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When people report scams to the FTC, we learn a lot about how they experience fraud. These fraud reports are important for law enforcement and education efforts. And, as more and more people report fraud, the data can tell a more detailed story about specific groups of people. One example is recent data showing some differences between military consumers – both veterans and active duty – and civilians.

Since 2015, the FTC has gotten 163,000 fraud reports from military retirees and veterans; nearly 13,000 from active duty servicemembers; and three million from civilians. Of these fraud reports, 12% of retirees and veterans reported a financial loss from the fraud – lower than the 16% of active duty servicemembers reporting a loss and the 14% of civilians who reported a loss.

But here’s the thing: the median loss for military retirees and veterans is $950. Compare that to the median loss for active duty servicemembers ($775) and for civilians ($658).

The median loss for veterans is 23% higher than current servicemembers – and 44% higher than that for other civilians. It’s worth noting and watching – and hearing from more servicemembers and veterans. The more people report frauds, the more we can flesh out the story and help law enforcement go after scammers and dishonest practices.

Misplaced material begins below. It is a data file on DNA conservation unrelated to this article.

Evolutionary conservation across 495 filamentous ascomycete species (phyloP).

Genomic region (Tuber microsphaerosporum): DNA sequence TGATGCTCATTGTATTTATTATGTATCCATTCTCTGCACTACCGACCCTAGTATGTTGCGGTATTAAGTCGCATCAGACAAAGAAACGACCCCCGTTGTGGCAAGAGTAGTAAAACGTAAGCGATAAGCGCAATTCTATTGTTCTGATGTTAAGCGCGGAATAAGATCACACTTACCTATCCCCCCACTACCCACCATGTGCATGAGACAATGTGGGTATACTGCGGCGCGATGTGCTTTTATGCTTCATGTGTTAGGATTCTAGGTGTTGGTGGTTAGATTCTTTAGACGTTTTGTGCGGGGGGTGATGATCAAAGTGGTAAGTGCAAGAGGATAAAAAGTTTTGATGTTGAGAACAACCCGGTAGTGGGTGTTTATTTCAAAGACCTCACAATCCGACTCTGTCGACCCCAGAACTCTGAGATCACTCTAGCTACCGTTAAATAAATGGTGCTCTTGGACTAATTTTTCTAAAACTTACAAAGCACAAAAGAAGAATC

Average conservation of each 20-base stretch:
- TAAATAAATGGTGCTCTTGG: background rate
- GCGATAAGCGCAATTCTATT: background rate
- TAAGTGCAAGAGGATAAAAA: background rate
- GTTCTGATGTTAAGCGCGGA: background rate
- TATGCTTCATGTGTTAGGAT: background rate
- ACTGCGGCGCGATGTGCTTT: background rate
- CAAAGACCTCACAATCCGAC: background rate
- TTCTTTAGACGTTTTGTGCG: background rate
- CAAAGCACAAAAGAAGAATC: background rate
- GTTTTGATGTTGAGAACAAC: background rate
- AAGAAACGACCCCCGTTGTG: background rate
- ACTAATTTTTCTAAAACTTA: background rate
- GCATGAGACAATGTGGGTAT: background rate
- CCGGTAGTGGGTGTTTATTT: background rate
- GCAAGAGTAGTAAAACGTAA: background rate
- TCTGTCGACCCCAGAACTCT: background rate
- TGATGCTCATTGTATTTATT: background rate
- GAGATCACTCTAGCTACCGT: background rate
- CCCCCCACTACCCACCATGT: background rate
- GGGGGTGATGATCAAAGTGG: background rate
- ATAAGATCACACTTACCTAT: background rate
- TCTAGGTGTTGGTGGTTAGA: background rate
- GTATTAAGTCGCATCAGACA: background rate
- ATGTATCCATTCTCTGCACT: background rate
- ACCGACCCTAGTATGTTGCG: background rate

If you’re an active or retired servicemember, we want to hear about your experiences. If you spot a scam, tell the FTC. When you do, you’ll also be telling more than 2,300 law enforcers who are members of the Consumer Sentinel Network.

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8 Comments


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The purpose of this blog and its comments section is to inform readers about Federal Trade Commission activity, and share information to help them avoid, report, and recover from fraud, scams, and bad business practices. Your thoughts, ideas, and concerns are welcome, and we encourage comments. But keep in mind, this is a moderated blog. We review all comments before they are posted, and we won’t post comments that don’t comply with our commenting policy. We expect commenters to treat each other and the blog writers with respect.

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We don't edit comments to remove objectionable content, so please ensure that your comment contains none of the above. The comments posted on this blog become part of the public domain. To protect your privacy and the privacy of other people, please do not include personal information. Opinions in comments that appear in this blog belong to the individuals who expressed them. They do not belong to or represent views of the Federal Trade Commission.

Christina Lynn
November 18, 2019